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Green building credentials boosted by laying recyclable carpet


AN industrial-strength carpet made of used fishing nets and plastic bottles which is also recyclable is attracting attention from architects keen “green building” products.

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The carpet, manufactured by in South Australia, uses recycled fish netting in the pile fibre and recycled plastic bottles for the backing and is 100 per cent recyclable.

The carpet has attracted international attention and was last month awarded a Good Design Award from Good Design Australia.

According to general manager Chris Timberlake, the company’s Wilderness carpet line provides superior noise acoustic properties, impact absorption, is ultra-hard wearing, thermal efficient and breathable.

The boutique manufacturer, which has been operating in South Australia for 50 years, joined with a Thailand-based partner and manufacturer to develop the product in response to increased demand for products that help buildings achieve “green’’ status.

“This carpet is 100 per cent recyclable at the end of its life which is extremely attractive to architects and designers who wish to achieve high “green ratings’’ for their buildings,’’ said Timberlake.

Chief Executive Officer of the Green Building Council of Australia, Romilly Madew, said since the Green Star rating system was launched in 2003 it has rewarded clever re-use of materials – both in base buildings and in fit-outs.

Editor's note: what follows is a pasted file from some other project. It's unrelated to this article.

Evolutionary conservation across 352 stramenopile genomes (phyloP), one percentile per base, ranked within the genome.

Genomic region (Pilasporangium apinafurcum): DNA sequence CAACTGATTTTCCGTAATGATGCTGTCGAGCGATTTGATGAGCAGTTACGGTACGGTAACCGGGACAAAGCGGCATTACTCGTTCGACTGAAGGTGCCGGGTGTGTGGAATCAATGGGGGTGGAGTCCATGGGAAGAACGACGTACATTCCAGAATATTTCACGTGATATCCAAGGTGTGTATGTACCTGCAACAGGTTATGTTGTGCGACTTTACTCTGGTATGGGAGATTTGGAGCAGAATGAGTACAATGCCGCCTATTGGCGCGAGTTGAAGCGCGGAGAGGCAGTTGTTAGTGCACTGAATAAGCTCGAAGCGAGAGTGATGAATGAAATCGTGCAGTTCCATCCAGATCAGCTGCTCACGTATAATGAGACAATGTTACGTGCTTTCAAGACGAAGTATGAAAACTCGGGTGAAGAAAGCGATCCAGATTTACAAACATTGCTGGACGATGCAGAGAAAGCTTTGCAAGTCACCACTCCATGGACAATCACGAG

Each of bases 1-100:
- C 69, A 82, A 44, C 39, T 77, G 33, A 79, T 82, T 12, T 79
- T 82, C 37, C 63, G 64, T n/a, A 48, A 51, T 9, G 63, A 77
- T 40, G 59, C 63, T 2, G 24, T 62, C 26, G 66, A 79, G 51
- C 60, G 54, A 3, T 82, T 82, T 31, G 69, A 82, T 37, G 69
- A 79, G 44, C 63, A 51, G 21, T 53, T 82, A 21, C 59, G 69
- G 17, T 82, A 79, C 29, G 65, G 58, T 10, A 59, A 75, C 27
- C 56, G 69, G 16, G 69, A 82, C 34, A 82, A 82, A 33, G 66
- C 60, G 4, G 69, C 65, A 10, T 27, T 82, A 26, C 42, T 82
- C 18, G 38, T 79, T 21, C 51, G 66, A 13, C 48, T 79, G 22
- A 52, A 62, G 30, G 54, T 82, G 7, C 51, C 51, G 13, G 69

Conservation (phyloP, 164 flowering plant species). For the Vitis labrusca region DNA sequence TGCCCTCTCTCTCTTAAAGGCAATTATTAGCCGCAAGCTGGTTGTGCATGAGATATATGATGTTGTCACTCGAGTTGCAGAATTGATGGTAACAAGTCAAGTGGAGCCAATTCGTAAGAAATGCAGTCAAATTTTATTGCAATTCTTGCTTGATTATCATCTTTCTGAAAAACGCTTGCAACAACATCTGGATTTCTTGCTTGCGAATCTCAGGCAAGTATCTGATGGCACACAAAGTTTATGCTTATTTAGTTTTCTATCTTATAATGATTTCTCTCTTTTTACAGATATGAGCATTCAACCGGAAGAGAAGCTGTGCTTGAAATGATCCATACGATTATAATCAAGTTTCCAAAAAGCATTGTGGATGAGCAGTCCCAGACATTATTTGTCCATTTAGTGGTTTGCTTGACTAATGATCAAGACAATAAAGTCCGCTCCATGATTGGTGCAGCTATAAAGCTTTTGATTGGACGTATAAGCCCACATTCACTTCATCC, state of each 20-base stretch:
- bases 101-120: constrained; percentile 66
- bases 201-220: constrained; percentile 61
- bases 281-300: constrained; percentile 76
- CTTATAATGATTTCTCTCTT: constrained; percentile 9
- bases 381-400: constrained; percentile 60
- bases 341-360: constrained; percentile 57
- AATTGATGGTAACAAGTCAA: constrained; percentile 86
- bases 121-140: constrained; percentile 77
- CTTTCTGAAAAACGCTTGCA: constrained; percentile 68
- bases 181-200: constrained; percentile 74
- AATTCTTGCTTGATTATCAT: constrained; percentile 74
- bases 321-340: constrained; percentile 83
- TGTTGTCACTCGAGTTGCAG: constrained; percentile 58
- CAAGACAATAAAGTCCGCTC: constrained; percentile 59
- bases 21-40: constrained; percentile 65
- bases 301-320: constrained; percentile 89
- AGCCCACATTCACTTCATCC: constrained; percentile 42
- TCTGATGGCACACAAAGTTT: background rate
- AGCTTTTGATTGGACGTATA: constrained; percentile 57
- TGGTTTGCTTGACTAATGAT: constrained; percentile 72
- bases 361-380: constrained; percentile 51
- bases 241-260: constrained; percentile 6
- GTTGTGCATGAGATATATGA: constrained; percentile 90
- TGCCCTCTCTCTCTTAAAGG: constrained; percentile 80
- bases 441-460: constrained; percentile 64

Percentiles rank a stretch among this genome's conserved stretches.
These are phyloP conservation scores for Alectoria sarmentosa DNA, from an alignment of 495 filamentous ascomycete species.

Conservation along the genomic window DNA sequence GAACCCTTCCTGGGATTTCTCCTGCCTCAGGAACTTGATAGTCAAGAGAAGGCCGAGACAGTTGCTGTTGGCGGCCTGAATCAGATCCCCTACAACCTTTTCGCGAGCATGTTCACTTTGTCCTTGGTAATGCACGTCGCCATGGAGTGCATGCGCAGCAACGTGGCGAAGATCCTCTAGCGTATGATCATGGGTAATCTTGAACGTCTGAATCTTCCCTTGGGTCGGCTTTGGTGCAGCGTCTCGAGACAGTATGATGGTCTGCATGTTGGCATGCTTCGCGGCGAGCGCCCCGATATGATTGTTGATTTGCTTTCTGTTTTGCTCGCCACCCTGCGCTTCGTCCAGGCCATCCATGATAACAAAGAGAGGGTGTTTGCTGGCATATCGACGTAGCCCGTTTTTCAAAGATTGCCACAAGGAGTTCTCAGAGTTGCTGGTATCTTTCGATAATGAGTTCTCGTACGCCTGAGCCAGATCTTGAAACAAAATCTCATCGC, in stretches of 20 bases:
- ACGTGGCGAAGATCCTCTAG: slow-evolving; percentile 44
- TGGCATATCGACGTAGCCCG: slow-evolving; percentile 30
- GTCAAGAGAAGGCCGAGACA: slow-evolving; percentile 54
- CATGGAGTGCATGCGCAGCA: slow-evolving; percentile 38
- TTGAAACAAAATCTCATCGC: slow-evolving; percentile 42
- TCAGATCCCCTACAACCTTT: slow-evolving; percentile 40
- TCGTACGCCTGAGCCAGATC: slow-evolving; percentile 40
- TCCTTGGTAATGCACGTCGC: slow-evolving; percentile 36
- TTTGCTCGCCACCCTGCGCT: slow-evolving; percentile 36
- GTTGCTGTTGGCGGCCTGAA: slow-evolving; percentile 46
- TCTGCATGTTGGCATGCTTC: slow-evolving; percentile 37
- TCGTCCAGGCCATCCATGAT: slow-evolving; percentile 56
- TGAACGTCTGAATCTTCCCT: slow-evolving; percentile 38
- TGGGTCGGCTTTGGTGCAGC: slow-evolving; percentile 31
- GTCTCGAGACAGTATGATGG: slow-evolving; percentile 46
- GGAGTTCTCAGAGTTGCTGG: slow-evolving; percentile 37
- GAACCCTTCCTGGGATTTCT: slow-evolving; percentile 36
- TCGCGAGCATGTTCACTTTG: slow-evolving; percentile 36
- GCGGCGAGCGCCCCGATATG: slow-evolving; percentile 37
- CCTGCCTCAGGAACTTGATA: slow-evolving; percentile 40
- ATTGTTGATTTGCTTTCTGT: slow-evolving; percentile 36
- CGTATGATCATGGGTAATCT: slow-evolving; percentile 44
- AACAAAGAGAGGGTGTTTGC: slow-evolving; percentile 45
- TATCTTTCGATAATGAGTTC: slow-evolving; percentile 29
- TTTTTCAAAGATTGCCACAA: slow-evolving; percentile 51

“Not only do the rating tools encourage re-use of structure and façade, and using less to achieve the same outcomes, but they encourage project teams to think about what they are using, where those materials come from, and to consider innovation in every aspect of what they do,’’ Madew said.

“As a result, Green Star has driven designers and architects to think more strategically about how they can reuse materials to reduce the amount of construction waste going to landfill.  Many of the examples of reuse are more functional than artistic however, there are a number of Green Star projects which have made 'upcycled' materials a feature of their designs.’’

The are currently selling the Wilderness product in North America and the United Kingdom.

“It is still quite a new product at the moment,’’ Timberlake said.  “But the momentum has clearly started following successful trade expos in Chicago, Melbourne and Sydney last year. We expect to be launching a marketing campaign across the United States by the end of 2015.

“We are currently selling above our initial forecast and we expect to double that figure within 12 months.’’

“In Australia the carpet has already been laid in schools in New South Wales, high-end hotels in Adelaide and entertainment venues in Melbourne. The take up has been quite rapid and is Australia wide.’’

Executive Director of the Property Council for Australia (SA), Daniel Gannon said increased use of eco-friendly, sustainable building materials provided a “win win’’ scenario within the building industry.

“From policy makers down to tenants of commercial buildings there are great advantages for using recycled and sustainable products in construction and redevelopment,’’ he said.

“Whether it is good corporate citizenry or creating genuine sustainability there is a much higher awareness of the benefits of eco-friendly products in the commercial sector than there was 20 years ago.

“Those in the market are looking for a higher level of sophistication in design which can also improve valuation.”

This is a Creative Commons story from The Lead South Australia, a news service providing stories about innovation in South Australia. Please feel free to use the story in any form of media. The story sources are linked in with the copy and all contacts are willing to talk further about the story. Copied to Clipboard

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